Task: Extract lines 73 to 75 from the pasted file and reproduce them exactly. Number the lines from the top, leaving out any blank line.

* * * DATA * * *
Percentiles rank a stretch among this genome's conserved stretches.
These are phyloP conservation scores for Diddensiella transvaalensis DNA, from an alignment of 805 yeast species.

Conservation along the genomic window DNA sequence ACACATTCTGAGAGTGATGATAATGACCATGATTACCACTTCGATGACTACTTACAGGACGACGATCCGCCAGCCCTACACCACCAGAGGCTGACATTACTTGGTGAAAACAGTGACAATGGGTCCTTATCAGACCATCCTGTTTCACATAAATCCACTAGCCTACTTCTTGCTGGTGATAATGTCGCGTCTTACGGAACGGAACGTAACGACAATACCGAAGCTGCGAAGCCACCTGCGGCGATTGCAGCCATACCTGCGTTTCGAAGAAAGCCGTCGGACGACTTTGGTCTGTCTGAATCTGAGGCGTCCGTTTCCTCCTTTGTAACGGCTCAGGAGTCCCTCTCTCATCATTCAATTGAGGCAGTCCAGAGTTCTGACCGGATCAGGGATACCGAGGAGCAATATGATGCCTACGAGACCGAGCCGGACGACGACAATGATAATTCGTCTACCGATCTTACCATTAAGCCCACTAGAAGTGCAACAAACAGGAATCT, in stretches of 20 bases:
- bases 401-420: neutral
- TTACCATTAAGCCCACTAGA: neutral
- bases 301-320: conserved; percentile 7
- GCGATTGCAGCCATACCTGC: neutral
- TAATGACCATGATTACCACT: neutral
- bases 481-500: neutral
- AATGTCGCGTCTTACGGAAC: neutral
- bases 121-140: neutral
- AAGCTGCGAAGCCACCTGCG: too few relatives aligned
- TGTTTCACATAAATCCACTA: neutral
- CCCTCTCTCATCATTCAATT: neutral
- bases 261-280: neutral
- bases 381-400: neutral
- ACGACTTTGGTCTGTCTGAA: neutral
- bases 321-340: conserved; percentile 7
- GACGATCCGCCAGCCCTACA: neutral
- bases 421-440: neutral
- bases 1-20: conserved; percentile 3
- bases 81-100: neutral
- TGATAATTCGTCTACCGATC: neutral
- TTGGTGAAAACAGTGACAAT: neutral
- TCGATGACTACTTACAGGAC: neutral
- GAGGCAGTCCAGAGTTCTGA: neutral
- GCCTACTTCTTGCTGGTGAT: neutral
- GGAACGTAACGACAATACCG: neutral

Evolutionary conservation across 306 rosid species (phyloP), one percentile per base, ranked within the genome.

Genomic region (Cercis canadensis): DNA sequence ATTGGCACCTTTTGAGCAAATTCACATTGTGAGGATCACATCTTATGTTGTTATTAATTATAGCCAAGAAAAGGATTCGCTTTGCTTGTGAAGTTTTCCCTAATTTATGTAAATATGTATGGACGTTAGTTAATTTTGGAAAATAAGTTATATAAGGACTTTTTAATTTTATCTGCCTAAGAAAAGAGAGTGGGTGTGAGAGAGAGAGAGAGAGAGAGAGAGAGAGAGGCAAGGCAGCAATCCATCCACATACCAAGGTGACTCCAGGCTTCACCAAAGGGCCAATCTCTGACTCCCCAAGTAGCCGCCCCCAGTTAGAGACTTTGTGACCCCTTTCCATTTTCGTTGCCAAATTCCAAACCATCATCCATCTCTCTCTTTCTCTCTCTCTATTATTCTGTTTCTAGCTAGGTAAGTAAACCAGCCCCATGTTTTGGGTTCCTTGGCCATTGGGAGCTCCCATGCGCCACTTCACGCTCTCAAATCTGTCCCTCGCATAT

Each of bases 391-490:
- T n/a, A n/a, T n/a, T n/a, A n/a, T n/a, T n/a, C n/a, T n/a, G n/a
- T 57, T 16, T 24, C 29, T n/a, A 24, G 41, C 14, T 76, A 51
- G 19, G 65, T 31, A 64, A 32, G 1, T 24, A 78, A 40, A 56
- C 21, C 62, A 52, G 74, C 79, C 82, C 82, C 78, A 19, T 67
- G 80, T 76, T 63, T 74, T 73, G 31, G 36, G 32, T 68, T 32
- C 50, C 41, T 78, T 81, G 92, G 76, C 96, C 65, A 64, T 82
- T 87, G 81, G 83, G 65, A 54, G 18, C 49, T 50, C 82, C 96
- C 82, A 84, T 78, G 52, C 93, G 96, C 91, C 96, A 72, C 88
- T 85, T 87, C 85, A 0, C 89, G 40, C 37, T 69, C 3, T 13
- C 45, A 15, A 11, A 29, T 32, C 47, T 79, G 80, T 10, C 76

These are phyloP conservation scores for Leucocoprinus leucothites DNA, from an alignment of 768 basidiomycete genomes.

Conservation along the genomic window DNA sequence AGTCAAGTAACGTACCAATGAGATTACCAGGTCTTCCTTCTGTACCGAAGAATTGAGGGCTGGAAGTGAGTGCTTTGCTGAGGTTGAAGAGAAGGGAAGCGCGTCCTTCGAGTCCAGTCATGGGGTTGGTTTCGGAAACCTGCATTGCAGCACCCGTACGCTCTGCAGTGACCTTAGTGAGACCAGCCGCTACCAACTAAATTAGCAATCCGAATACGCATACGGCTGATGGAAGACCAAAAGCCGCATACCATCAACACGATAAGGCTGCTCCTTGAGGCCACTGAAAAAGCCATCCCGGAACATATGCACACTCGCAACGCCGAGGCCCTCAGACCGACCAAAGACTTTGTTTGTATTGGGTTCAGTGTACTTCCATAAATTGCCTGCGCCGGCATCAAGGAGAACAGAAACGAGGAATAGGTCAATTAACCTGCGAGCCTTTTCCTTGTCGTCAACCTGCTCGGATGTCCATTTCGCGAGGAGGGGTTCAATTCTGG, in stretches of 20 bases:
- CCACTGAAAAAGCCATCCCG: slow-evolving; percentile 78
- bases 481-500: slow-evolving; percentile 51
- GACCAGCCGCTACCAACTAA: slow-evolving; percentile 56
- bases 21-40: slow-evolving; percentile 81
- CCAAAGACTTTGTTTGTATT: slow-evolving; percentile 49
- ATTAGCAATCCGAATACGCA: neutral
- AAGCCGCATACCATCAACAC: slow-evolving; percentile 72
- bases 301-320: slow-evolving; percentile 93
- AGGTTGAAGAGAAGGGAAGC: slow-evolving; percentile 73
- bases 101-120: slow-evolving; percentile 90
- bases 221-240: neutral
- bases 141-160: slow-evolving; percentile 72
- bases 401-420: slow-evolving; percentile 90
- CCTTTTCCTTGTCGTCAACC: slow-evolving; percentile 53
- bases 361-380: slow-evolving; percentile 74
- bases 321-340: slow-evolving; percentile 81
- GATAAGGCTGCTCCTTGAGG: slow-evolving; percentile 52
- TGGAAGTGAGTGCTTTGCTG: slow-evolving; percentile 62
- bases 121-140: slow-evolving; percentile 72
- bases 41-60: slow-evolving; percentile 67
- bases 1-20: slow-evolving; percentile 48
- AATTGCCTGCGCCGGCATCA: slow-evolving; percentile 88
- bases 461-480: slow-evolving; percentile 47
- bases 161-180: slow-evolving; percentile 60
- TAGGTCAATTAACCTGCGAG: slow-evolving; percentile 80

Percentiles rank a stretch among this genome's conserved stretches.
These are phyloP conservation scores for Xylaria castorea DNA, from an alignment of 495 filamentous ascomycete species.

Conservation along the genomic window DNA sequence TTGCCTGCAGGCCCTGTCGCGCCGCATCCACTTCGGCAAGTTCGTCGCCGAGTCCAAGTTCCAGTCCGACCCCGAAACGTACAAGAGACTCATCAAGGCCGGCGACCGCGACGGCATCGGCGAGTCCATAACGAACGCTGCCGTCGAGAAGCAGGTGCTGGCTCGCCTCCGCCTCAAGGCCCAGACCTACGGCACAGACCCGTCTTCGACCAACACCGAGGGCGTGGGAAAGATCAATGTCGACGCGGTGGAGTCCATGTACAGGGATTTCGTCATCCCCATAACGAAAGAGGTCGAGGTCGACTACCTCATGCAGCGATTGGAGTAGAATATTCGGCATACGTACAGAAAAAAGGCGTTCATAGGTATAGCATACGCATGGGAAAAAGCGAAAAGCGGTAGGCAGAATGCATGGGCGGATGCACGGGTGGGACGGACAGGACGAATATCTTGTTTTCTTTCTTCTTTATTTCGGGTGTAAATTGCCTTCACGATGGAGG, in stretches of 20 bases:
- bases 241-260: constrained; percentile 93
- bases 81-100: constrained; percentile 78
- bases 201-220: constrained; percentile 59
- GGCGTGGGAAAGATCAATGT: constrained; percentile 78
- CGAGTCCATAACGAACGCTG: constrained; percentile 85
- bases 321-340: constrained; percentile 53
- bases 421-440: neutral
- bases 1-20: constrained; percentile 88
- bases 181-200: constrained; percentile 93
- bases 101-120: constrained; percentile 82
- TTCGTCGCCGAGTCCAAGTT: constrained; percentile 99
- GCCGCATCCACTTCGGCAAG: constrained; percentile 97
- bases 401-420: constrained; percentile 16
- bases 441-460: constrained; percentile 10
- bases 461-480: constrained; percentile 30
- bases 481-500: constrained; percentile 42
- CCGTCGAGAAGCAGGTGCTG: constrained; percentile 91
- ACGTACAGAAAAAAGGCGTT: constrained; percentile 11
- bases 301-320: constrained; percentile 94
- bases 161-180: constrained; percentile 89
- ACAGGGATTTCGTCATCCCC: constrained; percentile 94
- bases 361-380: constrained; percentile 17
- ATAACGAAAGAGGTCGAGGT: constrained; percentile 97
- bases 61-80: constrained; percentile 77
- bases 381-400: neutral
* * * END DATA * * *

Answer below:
- bases 81-100: constrained; percentile 78
- bases 201-220: constrained; percentile 59
- GGCGTGGGAAAGATCAATGT: constrained; percentile 78